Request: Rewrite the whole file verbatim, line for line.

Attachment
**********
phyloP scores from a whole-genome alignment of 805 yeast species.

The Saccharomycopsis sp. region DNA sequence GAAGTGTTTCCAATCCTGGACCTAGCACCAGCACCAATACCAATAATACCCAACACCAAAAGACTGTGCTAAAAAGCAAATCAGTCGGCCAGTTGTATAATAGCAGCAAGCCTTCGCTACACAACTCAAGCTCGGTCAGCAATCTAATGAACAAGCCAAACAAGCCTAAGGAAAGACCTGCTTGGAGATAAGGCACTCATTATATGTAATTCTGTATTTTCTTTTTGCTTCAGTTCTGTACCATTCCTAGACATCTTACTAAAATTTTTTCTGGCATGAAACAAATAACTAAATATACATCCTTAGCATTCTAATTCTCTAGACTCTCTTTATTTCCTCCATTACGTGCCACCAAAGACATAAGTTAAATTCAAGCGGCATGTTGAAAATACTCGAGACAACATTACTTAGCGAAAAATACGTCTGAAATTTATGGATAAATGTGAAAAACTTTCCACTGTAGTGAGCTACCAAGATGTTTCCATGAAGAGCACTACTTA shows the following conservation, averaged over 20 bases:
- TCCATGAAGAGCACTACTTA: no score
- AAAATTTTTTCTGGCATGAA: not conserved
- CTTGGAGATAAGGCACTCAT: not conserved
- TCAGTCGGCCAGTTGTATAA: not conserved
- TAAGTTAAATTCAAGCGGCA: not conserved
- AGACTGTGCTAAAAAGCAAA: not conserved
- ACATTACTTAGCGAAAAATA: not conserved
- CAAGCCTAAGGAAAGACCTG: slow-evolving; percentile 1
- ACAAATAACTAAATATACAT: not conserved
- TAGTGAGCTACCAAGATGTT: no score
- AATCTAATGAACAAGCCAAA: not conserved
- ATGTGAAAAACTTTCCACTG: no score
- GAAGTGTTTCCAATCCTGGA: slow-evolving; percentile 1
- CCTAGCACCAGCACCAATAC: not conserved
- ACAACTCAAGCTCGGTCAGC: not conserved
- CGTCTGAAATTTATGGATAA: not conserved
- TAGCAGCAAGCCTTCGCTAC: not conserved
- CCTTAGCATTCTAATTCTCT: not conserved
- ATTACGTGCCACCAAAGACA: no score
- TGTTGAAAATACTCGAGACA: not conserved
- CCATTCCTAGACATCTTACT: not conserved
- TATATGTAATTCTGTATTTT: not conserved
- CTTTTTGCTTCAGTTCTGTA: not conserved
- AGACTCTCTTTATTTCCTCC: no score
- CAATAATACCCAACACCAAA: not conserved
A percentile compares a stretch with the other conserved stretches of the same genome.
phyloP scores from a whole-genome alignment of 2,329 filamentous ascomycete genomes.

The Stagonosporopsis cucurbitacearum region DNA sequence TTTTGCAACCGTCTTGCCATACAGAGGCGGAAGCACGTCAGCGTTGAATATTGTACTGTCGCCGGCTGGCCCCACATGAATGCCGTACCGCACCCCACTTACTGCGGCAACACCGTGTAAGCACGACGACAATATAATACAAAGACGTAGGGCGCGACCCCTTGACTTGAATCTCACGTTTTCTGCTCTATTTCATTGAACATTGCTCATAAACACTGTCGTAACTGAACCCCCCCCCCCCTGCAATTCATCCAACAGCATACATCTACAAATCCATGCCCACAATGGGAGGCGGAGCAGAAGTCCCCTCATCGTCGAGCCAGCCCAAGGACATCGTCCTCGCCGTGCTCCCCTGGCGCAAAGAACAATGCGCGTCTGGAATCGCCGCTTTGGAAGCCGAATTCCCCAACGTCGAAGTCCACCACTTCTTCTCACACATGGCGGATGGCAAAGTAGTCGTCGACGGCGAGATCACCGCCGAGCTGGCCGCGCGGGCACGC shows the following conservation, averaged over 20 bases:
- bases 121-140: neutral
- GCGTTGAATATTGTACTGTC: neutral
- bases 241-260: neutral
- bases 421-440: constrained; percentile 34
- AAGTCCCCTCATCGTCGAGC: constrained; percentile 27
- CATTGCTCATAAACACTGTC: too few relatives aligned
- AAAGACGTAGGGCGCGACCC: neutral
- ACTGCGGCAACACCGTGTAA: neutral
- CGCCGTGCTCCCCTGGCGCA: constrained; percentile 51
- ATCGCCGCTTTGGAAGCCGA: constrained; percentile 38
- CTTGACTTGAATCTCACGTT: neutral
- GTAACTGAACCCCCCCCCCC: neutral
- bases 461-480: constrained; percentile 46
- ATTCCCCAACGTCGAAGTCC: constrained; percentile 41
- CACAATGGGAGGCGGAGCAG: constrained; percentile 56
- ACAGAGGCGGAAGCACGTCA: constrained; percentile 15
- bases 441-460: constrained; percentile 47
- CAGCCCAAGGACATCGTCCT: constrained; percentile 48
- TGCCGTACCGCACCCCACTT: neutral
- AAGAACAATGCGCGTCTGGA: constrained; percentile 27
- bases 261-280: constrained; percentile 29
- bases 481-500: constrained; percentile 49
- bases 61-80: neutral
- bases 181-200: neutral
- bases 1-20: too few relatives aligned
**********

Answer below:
phyloP scores from a whole-genome alignment of 805 yeast species.

The Saccharomycopsis sp. region DNA sequence GAAGTGTTTCCAATCCTGGACCTAGCACCAGCACCAATACCAATAATACCCAACACCAAAAGACTGTGCTAAAAAGCAAATCAGTCGGCCAGTTGTATAATAGCAGCAAGCCTTCGCTACACAACTCAAGCTCGGTCAGCAATCTAATGAACAAGCCAAACAAGCCTAAGGAAAGACCTGCTTGGAGATAAGGCACTCATTATATGTAATTCTGTATTTTCTTTTTGCTTCAGTTCTGTACCATTCCTAGACATCTTACTAAAATTTTTTCTGGCATGAAACAAATAACTAAATATACATCCTTAGCATTCTAATTCTCTAGACTCTCTTTATTTCCTCCATTACGTGCCACCAAAGACATAAGTTAAATTCAAGCGGCATGTTGAAAATACTCGAGACAACATTACTTAGCGAAAAATACGTCTGAAATTTATGGATAAATGTGAAAAACTTTCCACTGTAGTGAGCTACCAAGATGTTTCCATGAAGAGCACTACTTA shows the following conservation, averaged over 20 bases:
- TCCATGAAGAGCACTACTTA: no score
- AAAATTTTTTCTGGCATGAA: not conserved
- CTTGGAGATAAGGCACTCAT: not conserved
- TCAGTCGGCCAGTTGTATAA: not conserved
- TAAGTTAAATTCAAGCGGCA: not conserved
- AGACTGTGCTAAAAAGCAAA: not conserved
- ACATTACTTAGCGAAAAATA: not conserved
- CAAGCCTAAGGAAAGACCTG: slow-evolving; percentile 1
- ACAAATAACTAAATATACAT: not conserved
- TAGTGAGCTACCAAGATGTT: no score
- AATCTAATGAACAAGCCAAA: not conserved
- ATGTGAAAAACTTTCCACTG: no score
- GAAGTGTTTCCAATCCTGGA: slow-evolving; percentile 1
- CCTAGCACCAGCACCAATAC: not conserved
- ACAACTCAAGCTCGGTCAGC: not conserved
- CGTCTGAAATTTATGGATAA: not conserved
- TAGCAGCAAGCCTTCGCTAC: not conserved
- CCTTAGCATTCTAATTCTCT: not conserved
- ATTACGTGCCACCAAAGACA: no score
- TGTTGAAAATACTCGAGACA: not conserved
- CCATTCCTAGACATCTTACT: not conserved
- TATATGTAATTCTGTATTTT: not conserved
- CTTTTTGCTTCAGTTCTGTA: not conserved
- AGACTCTCTTTATTTCCTCC: no score
- CAATAATACCCAACACCAAA: not conserved
A percentile compares a stretch with the other conserved stretches of the same genome.
phyloP scores from a whole-genome alignment of 2,329 filamentous ascomycete genomes.

The Stagonosporopsis cucurbitacearum region DNA sequence TTTTGCAACCGTCTTGCCATACAGAGGCGGAAGCACGTCAGCGTTGAATATTGTACTGTCGCCGGCTGGCCCCACATGAATGCCGTACCGCACCCCACTTACTGCGGCAACACCGTGTAAGCACGACGACAATATAATACAAAGACGTAGGGCGCGACCCCTTGACTTGAATCTCACGTTTTCTGCTCTATTTCATTGAACATTGCTCATAAACACTGTCGTAACTGAACCCCCCCCCCCCTGCAATTCATCCAACAGCATACATCTACAAATCCATGCCCACAATGGGAGGCGGAGCAGAAGTCCCCTCATCGTCGAGCCAGCCCAAGGACATCGTCCTCGCCGTGCTCCCCTGGCGCAAAGAACAATGCGCGTCTGGAATCGCCGCTTTGGAAGCCGAATTCCCCAACGTCGAAGTCCACCACTTCTTCTCACACATGGCGGATGGCAAAGTAGTCGTCGACGGCGAGATCACCGCCGAGCTGGCCGCGCGGGCACGC shows the following conservation, averaged over 20 bases:
- bases 121-140: neutral
- GCGTTGAATATTGTACTGTC: neutral
- bases 241-260: neutral
- bases 421-440: constrained; percentile 34
- AAGTCCCCTCATCGTCGAGC: constrained; percentile 27
- CATTGCTCATAAACACTGTC: too few relatives aligned
- AAAGACGTAGGGCGCGACCC: neutral
- ACTGCGGCAACACCGTGTAA: neutral
- CGCCGTGCTCCCCTGGCGCA: constrained; percentile 51
- ATCGCCGCTTTGGAAGCCGA: constrained; percentile 38
- CTTGACTTGAATCTCACGTT: neutral
- GTAACTGAACCCCCCCCCCC: neutral
- bases 461-480: constrained; percentile 46
- ATTCCCCAACGTCGAAGTCC: constrained; percentile 41
- CACAATGGGAGGCGGAGCAG: constrained; percentile 56
- ACAGAGGCGGAAGCACGTCA: constrained; percentile 15
- bases 441-460: constrained; percentile 47
- CAGCCCAAGGACATCGTCCT: constrained; percentile 48
- TGCCGTACCGCACCCCACTT: neutral
- AAGAACAATGCGCGTCTGGA: constrained; percentile 27
- bases 261-280: constrained; percentile 29
- bases 481-500: constrained; percentile 49
- bases 61-80: neutral
- bases 181-200: neutral
- bases 1-20: too few relatives aligned